Do bands profit from members’ solo work? A look at Speedy Ortiz & Sadie Dupuis



Speedy Ortiz, Sadie Dupuis, Sad13

You’d assume the popularity of a band and its lead singer to be positively correlated — interest in the band leads to interest in the lead singer. However, a look into Google searches for punk-rock band Speedy Ortiz and lead-singer Sadie Dupuis show that when interest in one spikes, interest in the other drops.

Sadie Dupuis has fronted Speedy Ortiz since 2011, but she recently released her first solo album. A look into searches for the band and the solo artist show a steady increase in Dupuis’s searches until she surges past the band on Aug. 23 — the day she announced her upcoming solo album and released her single “Get A Yes.” This is also the peak of search results for her name, which makes sense as she announced that she’d release her album under the moniker Sad13, splitting search results after that date.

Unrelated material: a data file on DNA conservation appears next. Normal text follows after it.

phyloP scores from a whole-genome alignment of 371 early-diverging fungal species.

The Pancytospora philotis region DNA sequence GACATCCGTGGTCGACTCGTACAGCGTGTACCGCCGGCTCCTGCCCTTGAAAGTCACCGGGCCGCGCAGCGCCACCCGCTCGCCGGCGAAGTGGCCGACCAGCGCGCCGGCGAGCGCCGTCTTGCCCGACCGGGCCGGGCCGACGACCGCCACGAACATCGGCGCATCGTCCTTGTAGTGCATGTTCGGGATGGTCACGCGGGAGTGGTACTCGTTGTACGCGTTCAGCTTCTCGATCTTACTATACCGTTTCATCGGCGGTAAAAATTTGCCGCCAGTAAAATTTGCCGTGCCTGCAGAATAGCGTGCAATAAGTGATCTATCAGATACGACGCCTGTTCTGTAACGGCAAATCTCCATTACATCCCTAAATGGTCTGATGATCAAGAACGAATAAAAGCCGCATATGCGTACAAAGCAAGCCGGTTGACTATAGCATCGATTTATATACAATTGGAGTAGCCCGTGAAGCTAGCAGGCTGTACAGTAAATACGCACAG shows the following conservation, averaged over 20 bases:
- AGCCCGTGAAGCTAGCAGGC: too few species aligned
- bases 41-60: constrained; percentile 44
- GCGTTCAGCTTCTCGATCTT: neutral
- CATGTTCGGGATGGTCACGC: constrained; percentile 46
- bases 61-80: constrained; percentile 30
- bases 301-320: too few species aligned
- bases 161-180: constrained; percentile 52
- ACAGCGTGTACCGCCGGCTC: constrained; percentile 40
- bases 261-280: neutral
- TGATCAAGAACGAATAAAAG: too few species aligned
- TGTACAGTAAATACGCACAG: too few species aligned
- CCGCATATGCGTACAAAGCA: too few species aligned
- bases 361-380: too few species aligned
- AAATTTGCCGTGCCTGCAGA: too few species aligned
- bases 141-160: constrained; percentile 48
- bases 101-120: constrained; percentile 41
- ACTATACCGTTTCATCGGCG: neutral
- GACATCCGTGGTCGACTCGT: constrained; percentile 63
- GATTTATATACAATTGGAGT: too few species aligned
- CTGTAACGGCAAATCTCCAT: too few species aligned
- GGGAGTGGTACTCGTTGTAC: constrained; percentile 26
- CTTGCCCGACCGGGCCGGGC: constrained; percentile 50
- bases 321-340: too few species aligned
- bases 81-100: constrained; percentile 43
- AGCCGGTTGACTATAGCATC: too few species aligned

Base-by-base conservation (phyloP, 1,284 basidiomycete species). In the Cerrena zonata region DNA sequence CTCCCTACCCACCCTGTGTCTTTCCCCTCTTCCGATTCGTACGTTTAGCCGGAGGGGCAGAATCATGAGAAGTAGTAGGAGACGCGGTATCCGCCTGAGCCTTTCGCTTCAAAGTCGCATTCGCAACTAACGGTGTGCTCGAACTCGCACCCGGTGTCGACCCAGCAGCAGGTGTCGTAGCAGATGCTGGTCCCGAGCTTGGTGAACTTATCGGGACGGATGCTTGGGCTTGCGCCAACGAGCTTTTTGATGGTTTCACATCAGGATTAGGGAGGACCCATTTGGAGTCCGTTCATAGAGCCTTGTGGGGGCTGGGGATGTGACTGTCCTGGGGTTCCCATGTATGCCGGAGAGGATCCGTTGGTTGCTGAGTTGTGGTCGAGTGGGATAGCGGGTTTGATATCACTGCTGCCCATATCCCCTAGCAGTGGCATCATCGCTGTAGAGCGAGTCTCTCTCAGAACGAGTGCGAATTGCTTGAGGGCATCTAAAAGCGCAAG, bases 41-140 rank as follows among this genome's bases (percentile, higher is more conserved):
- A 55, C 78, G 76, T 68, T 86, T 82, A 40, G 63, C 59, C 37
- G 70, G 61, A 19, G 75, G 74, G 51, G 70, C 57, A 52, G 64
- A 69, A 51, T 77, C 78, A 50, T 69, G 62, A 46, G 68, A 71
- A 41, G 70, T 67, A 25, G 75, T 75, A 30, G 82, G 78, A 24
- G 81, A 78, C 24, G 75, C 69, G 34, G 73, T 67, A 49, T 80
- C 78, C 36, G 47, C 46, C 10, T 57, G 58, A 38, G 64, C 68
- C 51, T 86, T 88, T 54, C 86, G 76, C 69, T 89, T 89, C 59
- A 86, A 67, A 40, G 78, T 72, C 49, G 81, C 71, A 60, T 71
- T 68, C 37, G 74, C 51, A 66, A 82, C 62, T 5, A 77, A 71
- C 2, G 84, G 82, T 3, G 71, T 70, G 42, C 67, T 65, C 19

Search results for Dupuis also surged around her Sep. 22 “<2” music video release and other pre-album track release “Hype” on Oct. 25.

“Slugger” was released on Nov. 11, by this point fans were familiar with and searching her Sad13 moniker more frequently than her full name. Sad13 was trending at 2x the rate of Sadie Dupuis or Speedy Ortiz in Google searches on Nov. 14 and beyond.

Although Dupuis’s solo work peaked intrigue into Speedy Ortiz tangentially, the band had higher search results on days Sadie Dupuis returned lower — pointing to fans consuming the two discographies separately rather than together. Dupuis told Fader that her label advised Speedy Ortiz not to release music this year and risk possible fan fatigue. The theory will be tested upon Speedy Ortiz’s next release — did Sad13 attract new fans to the breadth of Sadie Dupuis’s work or will her band become obsolete?

Sadie Dupuis vs. Speedy Ortiz vs. Sad13


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